Rosh Hashanah is a fun time of year—a time of feasting, dancing and making new memories with loved ones. The Jewish New Year offers some of the best Jewish traditional foods along with interesting cultural facts that might surprise you.
Besides the iconic apples dipped in honey and record high synagogue attendance; Rosh Hashanah is a unique Jewish holiday filled with originality.
Before diving in, let’s take a look at what Jews do to prepare before going into the New Year.
Preparing for Rosh Hashanah
Preparing to celebrate Rosh Hashanah is just as important as the special day itself. The Jewish culture emphasizes personal responsibility through the preparedness of a clean heart before partaking in traditional events and holidays. Rosh Hashanah is no different. In fact, months before this multi-day celebration , Jews are encouraged to settle all prior issues with others, having no lingering grudges or unresolved closure.
The importance of asking for forgiveness and making an effort towards peaceful closure is a highly important aspect leading up to Rosh Hashanah. It is believed a person’s transgressions are not forgiven until they have forgiven others and made amends or attempted reconciliation. Plus, what better way to welcome in a New Year than a clean slate for everyone, including yourself!
Now, onto some interesting Rosh Hashanah facts you probably didn’t know.
Interesting Facts About Rosh Hashanah
- Two or more rock songs were inspired by Rosh Hashanah liturgy
Scottish rock group, Avinu Malkeninu titled a rock song “Our Father, Our King” inspired by the traditional Rosh Hashanah prayers. Also, the rock song “Who by Fire” with lyrics stemming from another prayer said during Rosh Hashanah.
- Ukraine attracts tens of thousands of Hasidic Jews for an annual Rosh Hashanah pilgrimage known as “kibbutz”
The Jewish New Year is not the same anywhere else in the world than in Uman, Ukraine. This small town has held annual festival gatherings since the early 19th century.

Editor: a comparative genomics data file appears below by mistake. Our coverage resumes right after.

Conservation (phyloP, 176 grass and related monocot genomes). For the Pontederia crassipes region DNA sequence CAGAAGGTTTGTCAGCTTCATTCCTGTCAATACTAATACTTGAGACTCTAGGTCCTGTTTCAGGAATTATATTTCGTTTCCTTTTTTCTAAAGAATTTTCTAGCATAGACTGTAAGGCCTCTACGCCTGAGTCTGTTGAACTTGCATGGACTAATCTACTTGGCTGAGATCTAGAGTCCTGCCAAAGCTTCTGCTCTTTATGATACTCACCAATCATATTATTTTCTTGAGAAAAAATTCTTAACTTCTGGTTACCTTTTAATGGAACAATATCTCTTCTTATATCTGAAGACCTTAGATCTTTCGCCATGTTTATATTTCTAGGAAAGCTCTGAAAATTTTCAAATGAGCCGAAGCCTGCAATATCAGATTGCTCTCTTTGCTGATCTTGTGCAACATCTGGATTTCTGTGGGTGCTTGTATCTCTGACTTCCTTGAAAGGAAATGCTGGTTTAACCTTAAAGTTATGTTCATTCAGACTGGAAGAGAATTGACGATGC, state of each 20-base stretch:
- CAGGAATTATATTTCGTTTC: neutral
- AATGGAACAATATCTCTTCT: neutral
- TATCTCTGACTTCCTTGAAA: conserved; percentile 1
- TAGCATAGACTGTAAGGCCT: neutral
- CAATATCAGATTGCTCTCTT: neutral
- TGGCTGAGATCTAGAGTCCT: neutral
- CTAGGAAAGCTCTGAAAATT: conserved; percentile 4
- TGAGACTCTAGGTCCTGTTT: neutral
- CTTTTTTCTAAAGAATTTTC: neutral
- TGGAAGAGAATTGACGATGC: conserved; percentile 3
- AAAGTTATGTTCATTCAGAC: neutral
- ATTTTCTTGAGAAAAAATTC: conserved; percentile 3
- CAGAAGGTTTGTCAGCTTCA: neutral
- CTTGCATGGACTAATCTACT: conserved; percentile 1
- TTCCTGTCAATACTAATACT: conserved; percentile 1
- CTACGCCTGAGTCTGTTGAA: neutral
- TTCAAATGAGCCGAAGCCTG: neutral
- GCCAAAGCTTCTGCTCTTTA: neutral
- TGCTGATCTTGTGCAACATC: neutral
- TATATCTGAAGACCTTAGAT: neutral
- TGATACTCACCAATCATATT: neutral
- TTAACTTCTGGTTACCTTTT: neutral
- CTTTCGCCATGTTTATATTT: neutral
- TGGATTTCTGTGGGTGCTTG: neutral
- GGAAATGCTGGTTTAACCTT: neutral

- There are actually 4 Jewish New Years
Without a doubt, Rosh Hashanah holds the number one place as commonly
known to be the Jewish Holiday. However, there are three other Jewish New
Years according to the Mishnah.
When Passover ends and spring begins, it is the First of Nisan and the new year for the tress is known as Tu Bishvat, the 15th day of Shevat. The third new year is for tithing and animals and usually occurs in August on the first of Elul.
- Many shofar ram’s horns are marketed for not smelling bad
A common complaint for anyone tasked with blowing the traditional Jewish ram’s horn in celebratory fashion is its awful smell. It’s become such an issue that shofar manufacturers work hard to reduce the bad smell that turns so many people off when up close.
Sellers actually market them to highlight how their horns don’t smell stinky; making it difficult to focus on the task of blowing the trumpet at traditional Rosh Hashanah ceremonies.
Chompie’s is Serving New York Eats and Deli Favorites for the Whole Family!
Whether you’re in the mood for a pastrami sandwich or looking for a sweet treat, Chompie’s is your Jewish go-to in the Phoenix metro area! Since 1979, Chompie’s has been the restaurant of choice for Arizonians looking for an authentic menu that serves items like latkes, matzo ball soup, knishes, and so much more.
Additionally, we are known for our New York-style menu serving classic deli items like bagels, mile-high sandwiches, and colossal Reubens. We are proud of our long history of service and look forward to creating experiences you will not forget .